“Paradoxically, despite poor agreement on morphology, there was moderate-to-substantial agreement regarding the choice of stent and the need for DEN, even though the respondents were blinded to the clinical details.”

In clinical practice, it is accepted that the percentage of debris relative to the volume of the PFC decides the choice of stent. Most experts believe that simple plastic stents are equally efficient for the drainage of a pure pseudocyst or walled-off necrosis (WON) that has little debris (≤ 10 %), while “heavy-duty” large caliber metal stents should be considered for WON that has significant debris (≥ 30 %); opinion remains divided for the intervening group.

Can EUS provide a percentage estimation of the debris in WON with reasonable accuracy? To answer this question, Fabbri et al. in their study focused on determining interobserver agreement for the morphology of PFCs by EUS and the subsequent management strategies [3]. The authors shared short-duration EUS videos of 50 patients with a PFC, without their clinical correlates, that were independently reviewed by 12 experts and evaluated for eight features: five diagnostic (type of collection, percentage solid debris, presence of infection, main pancreatic duct [MPD] recognition, and PFC–MPD communication) and three therapeutic (type of stent for drainage, and the requirement for DEN and its timing). The study reported poor interobserver agreement for all of the morphological features of PFCs examined (except for PFC–MPD communication), which is not unusual given the subjective nature of EUS evaluation, including crucially the assessment of debris [3]. Notably, even the landmark studies did not mention the methods for measurement of percentage debris [4] [5]. T2-weighed MRI can objectively quantify this by calculating the percentage volume of the solid debris component (length × breadth × height) with respect to volume of the PFC [6].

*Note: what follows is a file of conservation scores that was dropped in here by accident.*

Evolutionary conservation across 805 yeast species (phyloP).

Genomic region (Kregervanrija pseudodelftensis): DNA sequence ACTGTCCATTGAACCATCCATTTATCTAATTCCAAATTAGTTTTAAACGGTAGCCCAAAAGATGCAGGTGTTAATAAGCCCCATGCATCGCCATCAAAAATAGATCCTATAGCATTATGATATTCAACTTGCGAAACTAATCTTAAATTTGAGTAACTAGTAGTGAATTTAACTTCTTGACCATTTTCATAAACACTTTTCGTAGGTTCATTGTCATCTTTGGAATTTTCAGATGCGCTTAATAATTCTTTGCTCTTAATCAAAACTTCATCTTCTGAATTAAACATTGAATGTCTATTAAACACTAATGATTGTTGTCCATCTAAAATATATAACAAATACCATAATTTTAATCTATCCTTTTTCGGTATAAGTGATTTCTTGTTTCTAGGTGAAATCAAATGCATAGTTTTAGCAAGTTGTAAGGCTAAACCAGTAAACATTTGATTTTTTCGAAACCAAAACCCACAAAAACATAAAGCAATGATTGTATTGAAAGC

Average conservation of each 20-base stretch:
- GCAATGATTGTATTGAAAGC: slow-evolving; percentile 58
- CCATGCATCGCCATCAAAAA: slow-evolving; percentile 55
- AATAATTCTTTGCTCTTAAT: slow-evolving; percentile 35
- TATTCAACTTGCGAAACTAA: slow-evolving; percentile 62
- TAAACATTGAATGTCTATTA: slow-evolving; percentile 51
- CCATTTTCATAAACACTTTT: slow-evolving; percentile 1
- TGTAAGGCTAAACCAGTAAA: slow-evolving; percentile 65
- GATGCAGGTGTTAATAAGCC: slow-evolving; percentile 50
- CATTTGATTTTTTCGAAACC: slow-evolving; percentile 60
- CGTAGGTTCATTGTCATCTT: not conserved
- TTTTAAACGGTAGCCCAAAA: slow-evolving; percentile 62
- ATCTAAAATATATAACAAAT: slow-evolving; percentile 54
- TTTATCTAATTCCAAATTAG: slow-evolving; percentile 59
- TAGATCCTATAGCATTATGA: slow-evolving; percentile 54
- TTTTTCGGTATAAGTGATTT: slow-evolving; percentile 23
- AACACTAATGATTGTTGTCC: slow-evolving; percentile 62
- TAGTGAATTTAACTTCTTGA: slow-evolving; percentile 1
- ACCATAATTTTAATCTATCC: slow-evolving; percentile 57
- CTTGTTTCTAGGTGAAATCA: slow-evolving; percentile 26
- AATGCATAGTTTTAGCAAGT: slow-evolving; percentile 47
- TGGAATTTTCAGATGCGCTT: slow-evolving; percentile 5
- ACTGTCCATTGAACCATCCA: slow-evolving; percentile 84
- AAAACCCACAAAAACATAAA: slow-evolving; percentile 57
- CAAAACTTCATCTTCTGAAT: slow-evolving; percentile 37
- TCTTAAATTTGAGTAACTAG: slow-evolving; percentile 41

Interobserver agreement studies on EUS are operator- and observer-dependent, but are an essential step toward the standardization of EUS-based management algorithms for PFCs. There were no available data from interobserver agreement studies on the morphological characterization of PFCs and the subsequent therapeutic decisions. The study by Fabbri et al. address the knowledge gap on some of the parameters in this interobserver agreement study [3].